Why Merrick Garland Should NOT Be on SCOTUS

  • For Reason’s full, hour-long interview with Barnett with downloadable links, go HERE

Georgetown Law’s Randy Barnett says his former Harvard Law classmate, Merrick Garland, is “qualified” for the Supreme Court.

But that doesn’t mean the Senate should confirm him.

Basic qualifications for a seat on the Supreme Court are “necessary but not sufficient,” says Barnett, whose new book, Our Republican Constitution, lays out his case for “judicial engagement,” in which judges actively challenge and invalidate laws and policies that infringe on individual rights and freedom. Our Republican Constitution is a powerful rebuke to long-dominant democratic majoritarianism, which holds that legislators have broad powers to effectively do whatever they want. Judges, in this reading of law, should defer to the wishes of lawmakers and government agencies.

Since the confirmation of recently deceased Antonin Scalia, Senate hearings have rightly focused not just a nominee’s “qualifications,” explains Barnett, but on his or her “judicial philosophy.” And on that score, he says, Garland would be terrible for people who care about limiting and restraining government. “He is a deference guy, par excellence. He defers to the EPA, he defers to administrative agencies, that guy defers like crazy,” says Barnett. “And for that reason, I do not think he would be a good justice for us to have.”

[….]

Reason: We’re going through a kind of a non-confirmation confirmation period. Do you think that—

Randy Barnett: My section mate in law school, Merrick Garland.

Reason: Okay. Well, I was going to ask you—is Merrick Garland Supreme Court worthy and is it wrong to deny him even a confirmation hearing?

Randy Barnett: Merrick Garland who was my classmate was one of the stars of the section. He was one of the gunners in the class that would challenge the professors the entire year. We all looked up to him and a couple of other people who were like in that upper echelon and he’s a very very decent human being. Would be a wonderful adherent to the democratic Constitution. He is a deference guy. Par excellence. He defers to the EPA. He defers to administrative agency. That guy defers like crazy. And for that reason, as a matter of judicial philosophy, I think he would not be a good justice for us to have, so I would be opposed to him. But on character and fitness grounds and ability grounds—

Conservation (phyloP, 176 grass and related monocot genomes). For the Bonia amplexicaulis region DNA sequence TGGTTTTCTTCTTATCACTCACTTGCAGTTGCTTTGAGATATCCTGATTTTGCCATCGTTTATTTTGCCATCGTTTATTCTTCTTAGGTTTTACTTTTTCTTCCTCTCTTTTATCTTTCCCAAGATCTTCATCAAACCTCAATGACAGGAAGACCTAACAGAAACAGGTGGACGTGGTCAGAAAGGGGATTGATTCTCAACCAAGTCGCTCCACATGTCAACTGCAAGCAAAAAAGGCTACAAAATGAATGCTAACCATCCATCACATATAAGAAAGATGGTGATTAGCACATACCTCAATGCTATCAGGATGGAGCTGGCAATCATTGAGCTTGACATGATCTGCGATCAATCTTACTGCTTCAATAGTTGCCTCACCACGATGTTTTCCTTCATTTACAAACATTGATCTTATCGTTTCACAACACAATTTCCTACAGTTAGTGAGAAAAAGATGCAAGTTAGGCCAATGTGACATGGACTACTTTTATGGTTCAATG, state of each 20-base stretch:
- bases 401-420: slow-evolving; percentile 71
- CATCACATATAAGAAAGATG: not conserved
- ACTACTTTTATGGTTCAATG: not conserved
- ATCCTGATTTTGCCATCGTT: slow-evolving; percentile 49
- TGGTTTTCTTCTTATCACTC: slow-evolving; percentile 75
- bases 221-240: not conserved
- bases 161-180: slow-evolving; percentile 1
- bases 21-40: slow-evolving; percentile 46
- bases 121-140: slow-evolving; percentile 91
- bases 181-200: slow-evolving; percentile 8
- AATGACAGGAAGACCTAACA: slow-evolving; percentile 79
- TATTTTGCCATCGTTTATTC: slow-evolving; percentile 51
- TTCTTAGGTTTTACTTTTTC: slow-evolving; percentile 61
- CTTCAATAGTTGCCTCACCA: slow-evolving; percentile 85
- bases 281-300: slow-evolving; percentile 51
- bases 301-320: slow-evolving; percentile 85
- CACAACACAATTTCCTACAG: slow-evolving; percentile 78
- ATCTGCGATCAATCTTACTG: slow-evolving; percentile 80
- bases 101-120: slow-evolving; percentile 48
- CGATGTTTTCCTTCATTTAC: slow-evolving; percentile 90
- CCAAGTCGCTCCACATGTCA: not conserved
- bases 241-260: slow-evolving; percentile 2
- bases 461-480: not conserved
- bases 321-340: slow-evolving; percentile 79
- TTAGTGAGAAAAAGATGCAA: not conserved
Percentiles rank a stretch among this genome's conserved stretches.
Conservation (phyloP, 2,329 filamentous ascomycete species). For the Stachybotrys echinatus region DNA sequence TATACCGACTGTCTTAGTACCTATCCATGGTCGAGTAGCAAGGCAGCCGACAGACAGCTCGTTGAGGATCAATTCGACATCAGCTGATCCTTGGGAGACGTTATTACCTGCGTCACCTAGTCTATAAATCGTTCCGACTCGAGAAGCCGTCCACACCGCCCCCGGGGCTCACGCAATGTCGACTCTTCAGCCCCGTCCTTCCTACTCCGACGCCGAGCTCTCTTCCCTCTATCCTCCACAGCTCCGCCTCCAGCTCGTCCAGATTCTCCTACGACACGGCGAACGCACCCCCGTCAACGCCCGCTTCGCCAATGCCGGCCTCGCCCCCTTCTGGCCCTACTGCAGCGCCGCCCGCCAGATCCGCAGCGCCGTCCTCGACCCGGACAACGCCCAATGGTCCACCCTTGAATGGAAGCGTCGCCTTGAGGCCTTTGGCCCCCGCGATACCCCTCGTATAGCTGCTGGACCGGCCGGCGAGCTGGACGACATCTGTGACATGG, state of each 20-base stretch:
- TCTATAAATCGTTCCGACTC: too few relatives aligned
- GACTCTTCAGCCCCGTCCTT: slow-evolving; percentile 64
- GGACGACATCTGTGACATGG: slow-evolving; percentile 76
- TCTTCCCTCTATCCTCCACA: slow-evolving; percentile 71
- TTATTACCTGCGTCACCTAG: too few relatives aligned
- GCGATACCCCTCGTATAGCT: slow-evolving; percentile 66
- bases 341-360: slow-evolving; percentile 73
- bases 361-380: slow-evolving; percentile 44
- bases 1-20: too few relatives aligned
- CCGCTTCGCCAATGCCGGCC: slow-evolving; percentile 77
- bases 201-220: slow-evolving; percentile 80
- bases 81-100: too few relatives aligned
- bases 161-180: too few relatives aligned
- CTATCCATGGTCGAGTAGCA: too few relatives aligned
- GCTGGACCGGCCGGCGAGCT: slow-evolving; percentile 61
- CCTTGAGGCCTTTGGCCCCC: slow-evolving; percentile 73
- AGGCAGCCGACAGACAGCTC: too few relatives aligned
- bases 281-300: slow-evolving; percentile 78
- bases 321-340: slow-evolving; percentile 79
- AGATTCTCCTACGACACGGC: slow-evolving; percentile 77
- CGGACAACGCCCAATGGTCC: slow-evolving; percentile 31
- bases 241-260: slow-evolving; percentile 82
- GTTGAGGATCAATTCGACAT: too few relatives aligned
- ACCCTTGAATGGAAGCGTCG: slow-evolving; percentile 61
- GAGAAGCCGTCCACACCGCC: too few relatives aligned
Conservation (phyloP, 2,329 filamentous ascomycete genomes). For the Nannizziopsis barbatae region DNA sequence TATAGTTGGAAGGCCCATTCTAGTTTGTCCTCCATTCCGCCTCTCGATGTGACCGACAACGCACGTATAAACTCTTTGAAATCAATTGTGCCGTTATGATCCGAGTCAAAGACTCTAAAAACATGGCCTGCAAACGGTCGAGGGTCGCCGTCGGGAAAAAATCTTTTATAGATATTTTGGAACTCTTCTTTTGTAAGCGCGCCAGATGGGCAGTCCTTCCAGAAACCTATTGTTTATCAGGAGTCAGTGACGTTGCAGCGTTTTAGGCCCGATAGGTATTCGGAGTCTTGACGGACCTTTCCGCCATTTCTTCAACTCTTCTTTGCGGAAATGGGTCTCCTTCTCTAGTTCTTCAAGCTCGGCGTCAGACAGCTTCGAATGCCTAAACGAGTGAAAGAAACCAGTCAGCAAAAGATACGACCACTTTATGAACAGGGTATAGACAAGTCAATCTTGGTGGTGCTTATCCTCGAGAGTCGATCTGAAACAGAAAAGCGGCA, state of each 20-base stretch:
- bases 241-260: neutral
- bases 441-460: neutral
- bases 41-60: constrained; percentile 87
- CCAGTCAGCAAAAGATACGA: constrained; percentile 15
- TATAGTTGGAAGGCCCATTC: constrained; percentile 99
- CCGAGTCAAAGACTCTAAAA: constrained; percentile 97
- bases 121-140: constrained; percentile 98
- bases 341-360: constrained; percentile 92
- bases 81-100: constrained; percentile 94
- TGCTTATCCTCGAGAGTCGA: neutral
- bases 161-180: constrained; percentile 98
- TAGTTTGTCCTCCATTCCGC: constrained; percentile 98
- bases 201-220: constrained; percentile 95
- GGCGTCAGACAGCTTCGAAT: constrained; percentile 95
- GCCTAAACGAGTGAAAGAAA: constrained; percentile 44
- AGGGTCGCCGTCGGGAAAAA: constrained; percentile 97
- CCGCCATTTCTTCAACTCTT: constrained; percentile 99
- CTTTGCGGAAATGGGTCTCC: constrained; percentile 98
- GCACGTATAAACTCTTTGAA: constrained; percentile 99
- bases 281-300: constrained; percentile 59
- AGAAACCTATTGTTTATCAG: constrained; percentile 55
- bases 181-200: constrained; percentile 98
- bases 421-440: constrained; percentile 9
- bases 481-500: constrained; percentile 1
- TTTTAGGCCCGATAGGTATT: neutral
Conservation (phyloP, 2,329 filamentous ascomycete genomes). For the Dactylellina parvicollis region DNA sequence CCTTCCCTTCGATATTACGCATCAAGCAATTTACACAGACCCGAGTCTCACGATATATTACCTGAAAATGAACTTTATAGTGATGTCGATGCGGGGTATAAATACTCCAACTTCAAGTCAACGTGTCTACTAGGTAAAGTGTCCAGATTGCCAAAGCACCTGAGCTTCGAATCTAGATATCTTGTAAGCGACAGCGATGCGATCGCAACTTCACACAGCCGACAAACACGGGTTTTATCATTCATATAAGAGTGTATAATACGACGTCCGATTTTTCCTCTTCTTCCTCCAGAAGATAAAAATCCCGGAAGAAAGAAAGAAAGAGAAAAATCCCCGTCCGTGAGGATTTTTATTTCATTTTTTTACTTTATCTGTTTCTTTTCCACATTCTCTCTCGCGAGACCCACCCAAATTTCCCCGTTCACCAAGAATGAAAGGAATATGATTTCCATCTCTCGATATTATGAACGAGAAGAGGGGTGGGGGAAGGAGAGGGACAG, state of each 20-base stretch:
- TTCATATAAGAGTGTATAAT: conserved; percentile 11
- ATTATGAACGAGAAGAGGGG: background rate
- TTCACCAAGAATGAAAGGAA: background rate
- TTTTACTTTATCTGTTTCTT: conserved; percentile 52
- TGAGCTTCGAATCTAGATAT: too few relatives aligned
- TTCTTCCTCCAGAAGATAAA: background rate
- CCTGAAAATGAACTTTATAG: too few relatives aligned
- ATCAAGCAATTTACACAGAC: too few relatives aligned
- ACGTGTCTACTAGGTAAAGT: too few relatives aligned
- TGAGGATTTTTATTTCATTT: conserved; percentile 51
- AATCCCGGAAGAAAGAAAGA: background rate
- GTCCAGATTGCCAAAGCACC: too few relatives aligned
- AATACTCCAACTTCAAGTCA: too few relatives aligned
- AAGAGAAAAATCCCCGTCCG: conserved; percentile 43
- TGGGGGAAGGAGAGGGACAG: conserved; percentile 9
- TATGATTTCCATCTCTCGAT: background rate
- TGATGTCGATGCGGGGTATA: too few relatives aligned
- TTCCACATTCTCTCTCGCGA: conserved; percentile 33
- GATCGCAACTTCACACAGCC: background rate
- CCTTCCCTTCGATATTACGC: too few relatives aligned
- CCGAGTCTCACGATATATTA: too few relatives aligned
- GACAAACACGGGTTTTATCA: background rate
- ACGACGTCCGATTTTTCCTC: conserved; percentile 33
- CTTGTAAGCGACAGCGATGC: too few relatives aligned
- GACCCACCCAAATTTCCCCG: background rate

But you see, part of the problem is evaluating justices on the basis of so-called “qualifications.” As long as everybody was in agreement in the democratic Constitution, the post-New Deal understanding of what constitutions should be, which Republicans and Democrats were all in agreement about, then at that point, all you’re interested in is qualifications—how smart are you, how good are you, because everybody basically agrees, but now we have a fundamental disagreement about the Constitution, starting with the Scalia appointment and, I mean, to some extent with Rehnquist, but Rehnquist, then Scalia, then Thomas, we have a disagreement about the Constitution.

Now, qualifications aren’t enough. What you need is what Joe Biden used to say you have to look for and that is judicial philosophy and that gets us back to originalism. That is what a justice should be—an originalist, first and foremost.

Reason: Let me ask this—

Randy Barnett: So let me just say—qualifications are necessary but they’re not sufficient.

Reason: This is a political question, not a legal one or a judicial one, but does it make sense for— Then is it legitimate for the Republican Senate essentially to forestall, to run the clock out on Garland’s appointment or confirmation possibility. Is it legal to do that, and I guess it is, but is it proper to do that simply because you don’t want to give the sitting president a shot at it?

Randy Barnett: It’s every bit as constitutional. I mean, it’s completely constitutional. In fact, I haven’t heard a serious argument. Nobody makes a serious argument that it’s not constitutionally permitted. It’s all an argument about, as you say, whether it’s proper or not and the Senate is as entitled to veto or fail to consent to a nominee as the president is to select somebody. The president did not select me or someone like me, he selected my classmate Merrick, and therefore he discriminated against me and he went with Merrick instead and it’s a perfectly appropriate for the Senate to say we disagree about him and whether there needs to be a hearing or not actually at that point I would say there should not be a hearing because given that we are in the election cycle, given that this appointment’s going to last far beyond this president’s tenure, it’s something that ought to be made an issue at the next election. It’s something that the people as voters, the electorate, should have a say-so in how this Court’s going to look in the future.

(Reason Page 7)